Differences in strategic vision and concepts of security are central to the U.S. and European Union (EU) approaches to counterterrorism. While the United States conceives of a war against terrorism, Europe does not. As a result of different perceptions of the threat, both sides of the Atlantic take divergent approaches to homeland security. Europeans tend to favor the use of a law enforcement strategy over a warfighting approach. Meanwhile, the U.S. administration believes that a quasi-militaristic, overtly proactive, and highly vigilant stance will serve as the best deterrent to future attacks. By their own standards, Europeans are doing more to counter terrorism since September 11 and even more since the attacks in Madrid (March 11, 2004) and in London (July 7, 2005); by U.S. standards, these measures sometimes appear inadequate. As a result, there are significant transatlantic divergences on the best methods for halting the spread of terrorism.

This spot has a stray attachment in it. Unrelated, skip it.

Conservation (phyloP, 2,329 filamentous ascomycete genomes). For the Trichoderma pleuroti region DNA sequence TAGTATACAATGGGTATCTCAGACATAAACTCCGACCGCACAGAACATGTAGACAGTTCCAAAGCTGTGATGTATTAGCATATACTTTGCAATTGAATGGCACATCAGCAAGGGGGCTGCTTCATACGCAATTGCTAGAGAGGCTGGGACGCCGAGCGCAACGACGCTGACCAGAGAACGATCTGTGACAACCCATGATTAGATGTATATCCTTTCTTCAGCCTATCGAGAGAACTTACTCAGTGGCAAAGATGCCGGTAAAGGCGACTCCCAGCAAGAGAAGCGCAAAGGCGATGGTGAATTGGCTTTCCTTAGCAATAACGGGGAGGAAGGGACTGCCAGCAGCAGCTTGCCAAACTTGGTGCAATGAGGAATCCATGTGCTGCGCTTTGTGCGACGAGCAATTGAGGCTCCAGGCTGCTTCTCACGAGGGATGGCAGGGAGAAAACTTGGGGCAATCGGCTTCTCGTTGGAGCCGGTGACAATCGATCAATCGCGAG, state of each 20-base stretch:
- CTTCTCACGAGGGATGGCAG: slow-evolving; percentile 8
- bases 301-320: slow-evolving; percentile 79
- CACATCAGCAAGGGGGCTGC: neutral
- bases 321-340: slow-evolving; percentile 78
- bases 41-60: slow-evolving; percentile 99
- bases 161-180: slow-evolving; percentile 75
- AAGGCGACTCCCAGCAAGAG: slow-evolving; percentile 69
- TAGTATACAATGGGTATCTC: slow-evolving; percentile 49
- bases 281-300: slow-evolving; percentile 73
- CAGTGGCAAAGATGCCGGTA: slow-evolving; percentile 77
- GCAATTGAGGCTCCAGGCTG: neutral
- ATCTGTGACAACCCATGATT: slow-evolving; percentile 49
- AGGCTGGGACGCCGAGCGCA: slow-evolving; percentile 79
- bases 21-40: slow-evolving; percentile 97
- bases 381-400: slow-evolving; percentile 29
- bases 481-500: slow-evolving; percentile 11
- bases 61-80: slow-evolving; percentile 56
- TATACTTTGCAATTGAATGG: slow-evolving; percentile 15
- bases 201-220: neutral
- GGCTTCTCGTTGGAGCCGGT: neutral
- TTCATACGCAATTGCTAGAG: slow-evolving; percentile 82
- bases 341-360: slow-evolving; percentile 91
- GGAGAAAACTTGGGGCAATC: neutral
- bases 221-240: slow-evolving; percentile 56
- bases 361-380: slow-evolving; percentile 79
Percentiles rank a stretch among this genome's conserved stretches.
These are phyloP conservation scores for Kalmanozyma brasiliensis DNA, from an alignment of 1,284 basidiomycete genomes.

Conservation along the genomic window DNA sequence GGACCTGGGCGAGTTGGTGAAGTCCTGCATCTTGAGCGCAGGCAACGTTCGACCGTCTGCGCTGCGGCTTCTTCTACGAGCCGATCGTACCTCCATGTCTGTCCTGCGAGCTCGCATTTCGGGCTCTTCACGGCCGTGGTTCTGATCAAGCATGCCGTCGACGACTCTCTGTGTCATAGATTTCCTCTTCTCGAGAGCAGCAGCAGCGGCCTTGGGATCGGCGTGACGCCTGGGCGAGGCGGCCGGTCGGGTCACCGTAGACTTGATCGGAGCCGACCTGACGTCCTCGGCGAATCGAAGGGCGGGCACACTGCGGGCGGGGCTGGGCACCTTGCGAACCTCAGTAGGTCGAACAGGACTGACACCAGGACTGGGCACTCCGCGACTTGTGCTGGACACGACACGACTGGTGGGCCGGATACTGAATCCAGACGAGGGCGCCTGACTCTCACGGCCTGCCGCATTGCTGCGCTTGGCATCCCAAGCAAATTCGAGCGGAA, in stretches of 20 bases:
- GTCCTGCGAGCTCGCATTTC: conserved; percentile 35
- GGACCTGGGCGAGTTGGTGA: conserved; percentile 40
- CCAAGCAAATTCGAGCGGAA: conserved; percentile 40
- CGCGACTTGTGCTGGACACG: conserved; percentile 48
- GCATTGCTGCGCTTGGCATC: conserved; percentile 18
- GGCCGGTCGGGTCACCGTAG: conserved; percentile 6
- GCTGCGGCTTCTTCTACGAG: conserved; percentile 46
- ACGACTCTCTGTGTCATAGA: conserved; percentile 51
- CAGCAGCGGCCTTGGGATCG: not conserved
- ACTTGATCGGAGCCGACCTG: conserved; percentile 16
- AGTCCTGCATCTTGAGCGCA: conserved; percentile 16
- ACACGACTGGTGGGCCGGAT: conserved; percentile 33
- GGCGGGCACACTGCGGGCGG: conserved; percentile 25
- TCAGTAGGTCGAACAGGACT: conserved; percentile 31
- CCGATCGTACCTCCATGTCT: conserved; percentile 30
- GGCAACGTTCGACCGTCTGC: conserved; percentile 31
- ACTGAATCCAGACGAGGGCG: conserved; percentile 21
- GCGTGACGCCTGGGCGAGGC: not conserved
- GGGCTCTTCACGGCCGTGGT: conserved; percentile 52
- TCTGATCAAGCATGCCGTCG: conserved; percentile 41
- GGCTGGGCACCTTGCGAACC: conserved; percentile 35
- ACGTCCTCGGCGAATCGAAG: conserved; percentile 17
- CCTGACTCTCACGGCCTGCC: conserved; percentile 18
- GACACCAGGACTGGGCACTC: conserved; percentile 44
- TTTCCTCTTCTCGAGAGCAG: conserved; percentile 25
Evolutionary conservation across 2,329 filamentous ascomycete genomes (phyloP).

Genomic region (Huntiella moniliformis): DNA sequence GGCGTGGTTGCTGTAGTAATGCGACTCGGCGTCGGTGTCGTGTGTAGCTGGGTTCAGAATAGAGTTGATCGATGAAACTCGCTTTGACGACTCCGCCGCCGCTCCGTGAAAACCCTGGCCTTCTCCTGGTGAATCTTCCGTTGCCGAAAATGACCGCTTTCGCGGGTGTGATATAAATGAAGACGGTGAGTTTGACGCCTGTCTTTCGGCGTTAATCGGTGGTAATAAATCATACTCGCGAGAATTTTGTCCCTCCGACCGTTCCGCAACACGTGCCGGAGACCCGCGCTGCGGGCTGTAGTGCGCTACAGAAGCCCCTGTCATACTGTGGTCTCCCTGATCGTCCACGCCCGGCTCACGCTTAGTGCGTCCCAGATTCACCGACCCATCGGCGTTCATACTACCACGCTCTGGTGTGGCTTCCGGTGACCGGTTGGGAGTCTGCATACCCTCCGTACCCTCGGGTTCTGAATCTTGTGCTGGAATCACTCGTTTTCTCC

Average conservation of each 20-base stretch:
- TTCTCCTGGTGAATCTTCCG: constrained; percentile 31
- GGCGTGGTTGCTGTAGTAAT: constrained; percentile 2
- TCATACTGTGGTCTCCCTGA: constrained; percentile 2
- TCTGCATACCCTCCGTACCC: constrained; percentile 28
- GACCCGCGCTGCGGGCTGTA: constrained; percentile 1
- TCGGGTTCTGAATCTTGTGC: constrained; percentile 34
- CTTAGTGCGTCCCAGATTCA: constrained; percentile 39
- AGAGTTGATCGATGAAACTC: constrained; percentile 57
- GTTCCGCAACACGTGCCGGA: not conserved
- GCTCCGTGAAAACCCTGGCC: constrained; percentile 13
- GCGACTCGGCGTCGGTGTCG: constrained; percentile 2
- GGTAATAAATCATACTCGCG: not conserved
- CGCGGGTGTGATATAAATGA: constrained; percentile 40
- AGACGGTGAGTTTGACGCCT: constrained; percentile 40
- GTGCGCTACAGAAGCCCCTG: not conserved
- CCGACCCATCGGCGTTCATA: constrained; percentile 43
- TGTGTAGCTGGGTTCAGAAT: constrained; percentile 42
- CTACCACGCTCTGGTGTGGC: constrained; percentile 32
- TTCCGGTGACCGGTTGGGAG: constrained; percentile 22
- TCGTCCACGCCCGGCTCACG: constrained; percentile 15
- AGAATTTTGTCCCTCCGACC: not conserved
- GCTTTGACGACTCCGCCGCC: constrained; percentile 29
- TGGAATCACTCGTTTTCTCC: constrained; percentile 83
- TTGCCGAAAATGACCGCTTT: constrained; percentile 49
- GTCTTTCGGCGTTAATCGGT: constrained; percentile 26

The way ahead in an EU–U.S. counterterrorism relationship may be to focus on positive areas such as capacity building, anticorruption measures, and strengthening multilateral agreements. Further, the key to apprehending—or at least interrupting—terrorist conspiracies may well lie in cooperating on the law enforcement side to apprehend and incarcerate terrorists for criminal activity. The United States may have to be satisfied when terrorists are brought to justice for organized criminal activity in EU states. While this does not hold the same political weight as convictions for terrorism, the result may be fewer acts of terrorism. Perhaps the greatest task for the transatlantic counterterrorism partnership is to renew the sense of urgency for cooperation in areas where the United States and EU countries do agree.
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